Resource Recycling Systems Launches Policy Development and Implementation Group
Stormwater runoff is the primary cause of river degradation in urban areas. Surplus deposits from rolling and rolling containers contribute significantly to the large volumes of water that end up in local streams, lakes, wetlands and rivers. This stormwater runoff can cause flooding and erosion and wash away critical habitat for organisms in local waterways.
To help protect the environment, container manufacturers must adhere to the standards of various entities, such as the Department of Transportation and the National Association of Corrosion Engineers. These requirements allow businesses and municipalities to control how they prevent stormwater runoff. As long as the finished product prevents stormwater runoff, the container remains compliant.
Why is this important
The waste industry must exercise due diligence to prevent stormwater runoff and protect natural resources, and it must take action to reduce the pollution of landfill water that results in stormwater runoff. The real work begins with the container itself. Businesses have the opportunity to innovate in product development.
In addition, customers can use simple concepts, such as keeping the cover closed to prevent entry of rain, placing dumpsters away from storm water inlets, avoiding disposal of liquids in a dumpster, and replace the unit when it begins to rust or crack to help prevent these problems.
While there are steps you can take to reduce the risk of contamination, responsibility begins with the design and engineering of the container supplier.
As companies launch corporate responsibility programs, developing new products to meet compliance best practices is essential.
By creating environmentally friendly products and a standard of behavior, container manufacturing companies can support the economy by sourcing responsibly, reducing the carbon footprint, and developing more products with environmental benefits. .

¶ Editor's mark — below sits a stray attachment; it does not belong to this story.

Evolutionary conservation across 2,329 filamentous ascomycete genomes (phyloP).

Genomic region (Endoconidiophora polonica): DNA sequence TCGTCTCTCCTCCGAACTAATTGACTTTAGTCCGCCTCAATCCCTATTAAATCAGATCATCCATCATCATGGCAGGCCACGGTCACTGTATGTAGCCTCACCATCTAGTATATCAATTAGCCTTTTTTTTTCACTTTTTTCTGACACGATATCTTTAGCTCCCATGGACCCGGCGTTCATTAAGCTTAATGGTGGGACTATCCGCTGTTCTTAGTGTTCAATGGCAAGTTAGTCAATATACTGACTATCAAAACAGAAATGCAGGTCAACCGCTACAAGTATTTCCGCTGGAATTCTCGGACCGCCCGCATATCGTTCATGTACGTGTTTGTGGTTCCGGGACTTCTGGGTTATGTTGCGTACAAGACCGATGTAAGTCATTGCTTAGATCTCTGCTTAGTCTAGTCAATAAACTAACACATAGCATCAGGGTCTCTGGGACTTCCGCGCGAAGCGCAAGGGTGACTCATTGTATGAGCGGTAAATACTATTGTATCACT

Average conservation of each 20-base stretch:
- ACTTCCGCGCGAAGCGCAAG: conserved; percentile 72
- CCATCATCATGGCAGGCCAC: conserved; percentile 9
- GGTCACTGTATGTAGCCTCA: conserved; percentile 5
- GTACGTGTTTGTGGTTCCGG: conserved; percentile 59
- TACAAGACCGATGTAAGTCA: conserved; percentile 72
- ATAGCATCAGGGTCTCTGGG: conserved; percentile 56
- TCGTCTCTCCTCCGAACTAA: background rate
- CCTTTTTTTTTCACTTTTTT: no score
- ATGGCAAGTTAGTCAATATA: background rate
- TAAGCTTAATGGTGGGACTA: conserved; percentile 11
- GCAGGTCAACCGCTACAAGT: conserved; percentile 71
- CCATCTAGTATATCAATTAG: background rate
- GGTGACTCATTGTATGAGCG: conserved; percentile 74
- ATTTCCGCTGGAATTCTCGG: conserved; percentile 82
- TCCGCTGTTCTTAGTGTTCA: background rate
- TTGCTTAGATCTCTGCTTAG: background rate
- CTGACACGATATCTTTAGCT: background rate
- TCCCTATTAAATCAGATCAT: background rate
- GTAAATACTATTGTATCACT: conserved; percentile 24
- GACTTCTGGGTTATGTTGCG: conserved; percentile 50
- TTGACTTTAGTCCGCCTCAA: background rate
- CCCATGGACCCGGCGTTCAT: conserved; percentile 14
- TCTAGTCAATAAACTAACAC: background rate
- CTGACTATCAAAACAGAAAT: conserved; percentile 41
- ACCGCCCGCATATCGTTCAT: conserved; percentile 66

City and state governments also hold control to dictate the design of products. Many municipalities in the Northwest, for example, do not allow containers with drains inside. As an industry, this type of oversite continues to be a popular trend, spreading to other parts of the country as well.
Rolling container manufacturers adhere to local constraints during the design process and specialize in adjusting the engineering to provide a final product that meets both customer needs and local regulations.
Preparation and testing
When a container arrives, the customer expects it to do its job. Protection against environmental damage is part of this expectation. Containers are designed, built and tested in manufacture to ensure they meet guidelines such as Carboline Protective Coatings recommendations and DOT specifications. Companies follow strict guidelines to ensure that rolling containers position their customers to protect the environment.
Testing takes place during product development. Interior surfaces of tanks are inspected prior to coating. Engineers remove all blisters, weld spatter, sharp spatter, chips and pitting. Decontamination must combine rounding, grinding and high pressure washing with injection of sand.
After the preliminary inspection, the preparation of the surface begins. All oils and greases should be removed from surfaces so that they can be coated with a safety solvent prior to abrasive stripping. Additionally, manufacturers should consider the type of air compressor used to coat the exterior of the container to the depth of the anchor pattern up to the tooth in the metal.
After the coating has been applied and the container has cured, the final tests begin. Before an order leaves the warehouse, containers are water tested to ensure they are liquid and dust tight. *
Meeting regulatory requirements is not just about proving compliance, it is the responsibility of the owner and operator to protect the environment. Stormwater runoff wreaks havoc on water sources, and chemical contaminants have the potential to harm both humans and wildlife.
By starting with a container that prevents stormwater runoff and emphasizing ongoing maintenance and timely replacement, container users can do their part adequately to keep our waters clean and protect our planet.
DOT terminology requires both a “cargo tank and portable tank that are leaktight to DOT specifications” (173.240.b, 173.240.c) and a “cargo tank and portable tank not meeting DOT specifications suitable for the transport of liquids ”(173.241.b, 173.241.c).
Brett Withers is Director of Engineering at Wastequip, based in Charlotte, North Carolina.